A Tour of Wonders at The Hakushu Distillery

Ready for some exciting news on Hakushu, our dedicated distillery of the month?

The founder of Suntory, Shinjiro Torii is a legend. He brought Japanese whisky to life with the creation of the Yamazaki distillery in 1923, and worked tirelessly for decades to create unique Japanese whiskies which would be loved by his fellow countrymen.

He succeeded, and fifty years later, Torri’s son, Keizo Saji, took his father’s dream to even greater heights with the creation of the Hakushu distillery.

The goal behind Suntory’s second distillery, Hakushu, was to create a distillery in a completely different natural environment to Yamazaki, which would, in turn, multiply the flavours found in Suntory whiskies.

So, after years of searching, Hakushu (2,323 feet) was built at a much higher altitude than Yamazaki (82 feet) in a huge forest area at the foot of Mt. Kaikomagatake. The climate year-round is much cooler than it is in Yamazaki, and the difference between the highs and lows in temperature are also greater. All these differences are said to impact maturation and fermentation greatly.

Hakushu has come to be known as “the forest distillery” and the Suntory team have worked hard to keep the distillery as natural and in keeping with the surrounding environment as possible. Almost 83 per cent of the site Suntory bought remains undeveloped, with the distillery making up the additional 17 per cent. A bird sanctuary has been set up near the distillery, as Suntory claims that wild birds are sensitive to change in weather conditions and water quality.

Once the largest distillery in the world, Suntory mysteriously shut down their distillery rooms called Hakushu 1 and Hakushu 2, when their new building across the road, Hakushu East, was completed in 1981. Since them, all production has been carried out at Hakushu East.

Many wonder why Suntory shut-down a working distillery with 24 operational stills, and build a new, extremely costly distillery, but that’s a tale for another day.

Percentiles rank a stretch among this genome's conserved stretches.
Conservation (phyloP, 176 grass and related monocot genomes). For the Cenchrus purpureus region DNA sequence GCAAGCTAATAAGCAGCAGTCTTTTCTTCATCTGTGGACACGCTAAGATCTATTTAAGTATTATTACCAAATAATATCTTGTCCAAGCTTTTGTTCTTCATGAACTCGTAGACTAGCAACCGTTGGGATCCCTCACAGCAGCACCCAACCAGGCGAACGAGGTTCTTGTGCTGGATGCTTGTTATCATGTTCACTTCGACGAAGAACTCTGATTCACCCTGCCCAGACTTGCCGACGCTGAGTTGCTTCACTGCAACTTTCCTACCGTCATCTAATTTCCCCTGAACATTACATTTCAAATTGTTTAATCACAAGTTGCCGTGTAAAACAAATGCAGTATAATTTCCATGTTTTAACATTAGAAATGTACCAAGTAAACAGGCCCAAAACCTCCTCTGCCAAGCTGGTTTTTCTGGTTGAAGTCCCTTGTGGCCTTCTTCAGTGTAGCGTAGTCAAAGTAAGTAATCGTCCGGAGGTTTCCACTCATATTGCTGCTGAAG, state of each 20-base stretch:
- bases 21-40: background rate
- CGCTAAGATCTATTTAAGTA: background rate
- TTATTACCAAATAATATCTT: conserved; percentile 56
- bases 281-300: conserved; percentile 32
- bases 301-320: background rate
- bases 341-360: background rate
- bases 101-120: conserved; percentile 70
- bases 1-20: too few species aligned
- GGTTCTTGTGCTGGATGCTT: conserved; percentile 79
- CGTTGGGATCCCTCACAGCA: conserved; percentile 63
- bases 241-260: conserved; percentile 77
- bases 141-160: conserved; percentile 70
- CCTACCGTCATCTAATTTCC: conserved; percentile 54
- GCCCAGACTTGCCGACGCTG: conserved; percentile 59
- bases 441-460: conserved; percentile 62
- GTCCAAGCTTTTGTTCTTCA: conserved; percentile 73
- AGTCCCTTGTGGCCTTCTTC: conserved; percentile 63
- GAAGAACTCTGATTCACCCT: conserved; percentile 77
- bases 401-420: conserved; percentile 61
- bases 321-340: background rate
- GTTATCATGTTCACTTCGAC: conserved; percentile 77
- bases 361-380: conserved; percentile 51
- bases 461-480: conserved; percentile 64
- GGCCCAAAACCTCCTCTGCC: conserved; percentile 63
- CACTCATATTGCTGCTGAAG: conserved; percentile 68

The Hakushu Tour

Note: According to the Suntory Hakushu website the longer, more expensive “story of Hakushu” tour is no longer held. The original 1,000 Yen ($10-12) tour is still available to visitors.

If you’re intrigued by Hakushu’s story so far, then Suntory’s tour of the distillery will definitely be of interest to you.

From March last year, a special tour named “the story of Hakushu” began, which cost guests 2,000 Yen ($20), as opposed to the regular 1,000 Yen tour. The first and most exciting difference on the terminated tour, was that guests were shown the aforementioned Hakushu 1 and 2, aka Hakushu West. The second upgrade of the new tour was the addition of some basic Japanese cuisine to pair with the Hakushu whisky samples. 

For some reason, the aforementioned tour has been terminated, perhaps due to recently announced work by Suntory being held at Hakushu distillery and museum. Note that the distillery will be closed throughout January and scheduled to reopen in spring 2018.

While the “story of Hakushu” tour isn’t operational anymore, the original one is more than enough for visitors to experience all that Hakushu has to offer. The original tour offers audio tapes available in various languages, which go in depth concerning the history of both Hakushu and Yamazaki.

For those not interested in the tour, the Hakushu bar and museum are free to enter. The bar offers many limited edition bottles of both Yamazaki and Hakushu, as well as all the age expressions of Hibiki, Yamazaki, and Hakushu.

It’s a tour worth the money and journey, as it will give you a Japanese whisky experience you won’t soon forget.


 

Ready to go? Well, firstly make a reservation here for the original tour.

Once in Tokyo, find your way to Kobuchizawa Station on the JR Chuo Line and be ready to pay a rail fare of about 5,000 Yen ($50) each way. There is a free bus which takes you from the station to the distillery, so once you’re on the train the rest is a piece of cake.

Take photos and send us your thoughts on the tour once you get back. Happy travels.  

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